I would like to share with you the challenges, successes, and failures I have experienced during my career in politics and the strategies I have used to try to achieve my goals. When I joined politics I had a very clear and specific goal – to espouse the cause for gender-quality and empowerment of women, particularly in the legal field. It was my childhood dream to have a public platform on which I could talk about women, talk for women, and talk with women. This shaped my ambition to study law and to later become a parliamentarian.
Following my dreams and ambition meant facing several challenges. When I first stepped out and stood on a public platform it was like “hell had broken loose.” I think it was the first time in Uganda a woman had done such a thing. To publicly challenge the status quo in the manner and style I was doing became offensive and generally unacceptable, especially to men. I really suffered for it. I was called all sorts of derogatory names, but I was so determined in my ambition that no amount of bashing by the press, castigation, or intimidation by anybody could silence me.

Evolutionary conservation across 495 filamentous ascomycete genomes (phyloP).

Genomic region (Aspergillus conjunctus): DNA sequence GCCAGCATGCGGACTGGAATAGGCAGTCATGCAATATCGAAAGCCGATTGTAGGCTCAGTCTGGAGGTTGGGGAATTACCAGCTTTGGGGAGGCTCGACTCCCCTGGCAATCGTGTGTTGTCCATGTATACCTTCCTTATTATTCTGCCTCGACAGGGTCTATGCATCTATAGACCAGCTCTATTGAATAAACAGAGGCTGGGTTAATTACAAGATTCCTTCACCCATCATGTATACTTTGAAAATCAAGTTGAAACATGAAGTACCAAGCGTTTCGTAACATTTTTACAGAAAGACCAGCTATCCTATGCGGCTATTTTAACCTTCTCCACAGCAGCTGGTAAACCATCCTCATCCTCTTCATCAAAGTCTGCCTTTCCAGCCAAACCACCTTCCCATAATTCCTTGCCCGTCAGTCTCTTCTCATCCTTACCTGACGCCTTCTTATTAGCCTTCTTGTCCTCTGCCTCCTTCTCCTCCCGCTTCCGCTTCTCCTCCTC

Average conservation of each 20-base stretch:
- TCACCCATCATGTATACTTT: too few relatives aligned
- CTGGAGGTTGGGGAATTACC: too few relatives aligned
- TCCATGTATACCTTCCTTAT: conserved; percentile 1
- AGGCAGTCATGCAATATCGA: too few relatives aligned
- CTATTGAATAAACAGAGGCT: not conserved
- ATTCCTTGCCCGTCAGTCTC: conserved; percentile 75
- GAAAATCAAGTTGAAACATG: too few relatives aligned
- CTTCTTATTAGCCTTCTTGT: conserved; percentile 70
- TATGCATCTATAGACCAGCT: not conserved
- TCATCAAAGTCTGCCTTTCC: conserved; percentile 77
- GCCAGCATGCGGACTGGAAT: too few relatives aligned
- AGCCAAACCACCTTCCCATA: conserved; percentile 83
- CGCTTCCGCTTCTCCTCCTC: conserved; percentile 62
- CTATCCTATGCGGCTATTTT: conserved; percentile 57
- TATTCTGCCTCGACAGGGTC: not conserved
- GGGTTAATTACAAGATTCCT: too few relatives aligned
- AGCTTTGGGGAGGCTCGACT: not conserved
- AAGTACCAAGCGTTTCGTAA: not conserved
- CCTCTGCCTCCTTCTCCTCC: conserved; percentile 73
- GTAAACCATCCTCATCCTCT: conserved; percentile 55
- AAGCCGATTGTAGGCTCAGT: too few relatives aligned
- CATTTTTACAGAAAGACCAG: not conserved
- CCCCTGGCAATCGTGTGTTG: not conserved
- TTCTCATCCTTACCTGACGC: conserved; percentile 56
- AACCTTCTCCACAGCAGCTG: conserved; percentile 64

My title became the “Controversial and uncompromising Matembe.” Why? Because I said things that women were not supposed to say. I challenged the unchallengeable. The storm, the blows and the pains I bore for stepping out to challenge the biases, injustices, and suffering of the women of Uganda immense. They required a high level of interest and commitment to persist. One has to be very strong-willed to withstand what I went through in the early years of my political life. My dream drove me on, and to me it was less painful to take the blows than to betray my vision. I took bashings from both men and women, even my women colleagues in parliament. I had a love-hate relationship with the press. While other women to tried so hard to attract media attention, the media was chasing me, because battering Matembe made its papers sell.